This site will work and look better in a browser that supports web standards, but it is accessible to any browser or Internet device.

Whedonesque - a community weblog about Joss Whedon
"I played a very bad hand very well. There's a distinction"
11980 members | you are not logged in | 19 October 2018


March 22 2010

"The meaning of Buffy" - an essay on relationships in Buffy. Marguerite Krause argues that relationships are the centre of Buffy - and that the Willow/Tara relationship was the ultimate relationship, the only one that didn't fail.


this essay was one of my favorites from that book. so glad it's been posted.
"Some fans love imagining that a mature, romantic relationship could develop between Buffy and Giles (or has already happened, hidden in subtext and “between the lines” of the aired episodes)." Oh my GAWD. Who are these twisted souls? Let's keep our "subtexts" to ourselves, shall we? *resists the urge to projectile vomit all over the computer screen for the nth time*.
Ha, Buffy/Giles is vanilla compared to a large amount of Buffy fics.
@ Leaf: Really? Saints preserve us! I'll be sure to stay far away then.
@Jonnathan, this was in season 6:

Buffy: But ... when I kissed you ... you know I was thinking about Giles, right?
Spike: You know, I always wondered about you two.

But I agree, not a nice thought.
The part about Buffy/Giles was actually the only part that bothered me about the essay (because I am one of those apparently twisted souls who thinks they'd be great together).

But, back to the topic at hand: I loved the essay; it's one of the best ones I've read on Smart Pop so far. I think it really touches on the centre of what Buffy is and what made it so special for all of us.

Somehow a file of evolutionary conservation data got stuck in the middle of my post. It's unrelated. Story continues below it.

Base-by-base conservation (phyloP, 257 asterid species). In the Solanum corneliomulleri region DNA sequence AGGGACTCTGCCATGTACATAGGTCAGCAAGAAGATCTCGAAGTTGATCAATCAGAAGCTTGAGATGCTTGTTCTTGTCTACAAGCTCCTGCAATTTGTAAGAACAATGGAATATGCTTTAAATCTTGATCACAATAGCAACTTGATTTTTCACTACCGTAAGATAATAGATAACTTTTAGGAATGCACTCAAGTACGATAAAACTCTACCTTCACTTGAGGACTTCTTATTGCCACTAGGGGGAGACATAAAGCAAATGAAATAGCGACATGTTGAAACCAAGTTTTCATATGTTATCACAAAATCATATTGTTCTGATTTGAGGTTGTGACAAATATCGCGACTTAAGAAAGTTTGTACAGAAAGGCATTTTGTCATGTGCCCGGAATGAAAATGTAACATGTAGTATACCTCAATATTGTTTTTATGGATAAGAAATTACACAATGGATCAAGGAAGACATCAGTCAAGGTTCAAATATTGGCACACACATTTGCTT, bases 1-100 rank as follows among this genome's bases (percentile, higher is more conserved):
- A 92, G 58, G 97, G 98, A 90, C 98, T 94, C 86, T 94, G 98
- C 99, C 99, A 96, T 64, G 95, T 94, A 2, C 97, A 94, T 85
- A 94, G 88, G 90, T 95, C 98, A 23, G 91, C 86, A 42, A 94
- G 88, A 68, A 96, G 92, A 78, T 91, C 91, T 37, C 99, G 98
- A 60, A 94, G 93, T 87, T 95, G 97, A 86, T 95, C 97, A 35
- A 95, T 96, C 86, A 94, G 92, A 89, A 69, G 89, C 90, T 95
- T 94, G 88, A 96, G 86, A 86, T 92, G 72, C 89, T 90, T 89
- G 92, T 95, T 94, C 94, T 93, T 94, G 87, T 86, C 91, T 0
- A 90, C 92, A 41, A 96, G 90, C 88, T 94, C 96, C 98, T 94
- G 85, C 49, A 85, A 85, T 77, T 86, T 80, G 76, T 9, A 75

[ edited by Mierke on 2010-03-22 21:58 ]
I can't open the site for some reason, so I can't comment on the essay itself, but I will comment on the headline: Willow and Tara did fail, and not in a trivial way. Willow deflects Tara's concerns about her magic use with manipulation and cruelty. Willow wipes Tara's memory (a huge, huge violation) not once but twice--the second time after Tara had compared what Willow did to Glory's mindsuck. Tara came back to Willow in "Entropy" stating that they hadn't worked through all their issues. And after Tara's death, sure enough, Willow's first reaction is to leave Tara's body behind for (eventually) Dawn to find (Dawn: "I don't want to leave her") to go get revenge, which Tara would not have wanted.

I love Willow, incidentally, but I love the flawed character in the show, not someone who was a perfect partner in a relationship.
WilliamTheB: Reading the essay will surely alleviate some of your doubts about the perfection of the relationship (at least, it did for me, because my initial reaction was the same as yours). She's not saying the relationship was flawless, she's saying the relationship was 'one of the highest standards of love'.

"This doesn’t mean that Tara and Willow’s relationship was completely lacking in conflict or challenges. However, although they occasionally disagreed with or disappointed one another, they both knew how to give and accept apologies. Most important of all, they knew how to forgive."
I disagree about the Willow/Tara relationship. In a lot of ways, it was doomed from the beginning. And while we get to see the first moments of that relationship repairing itself, Willow's subsequent decisions show that she simply wasn't ready for it. Both characters were growing in very different ways. I think this downplays the very fundamental conflicts in the relationship. I doubt, in the end, that either Willow or Tara would have found long-term happiness in the relationship. It went far beyond occasional disagreement or disappointment.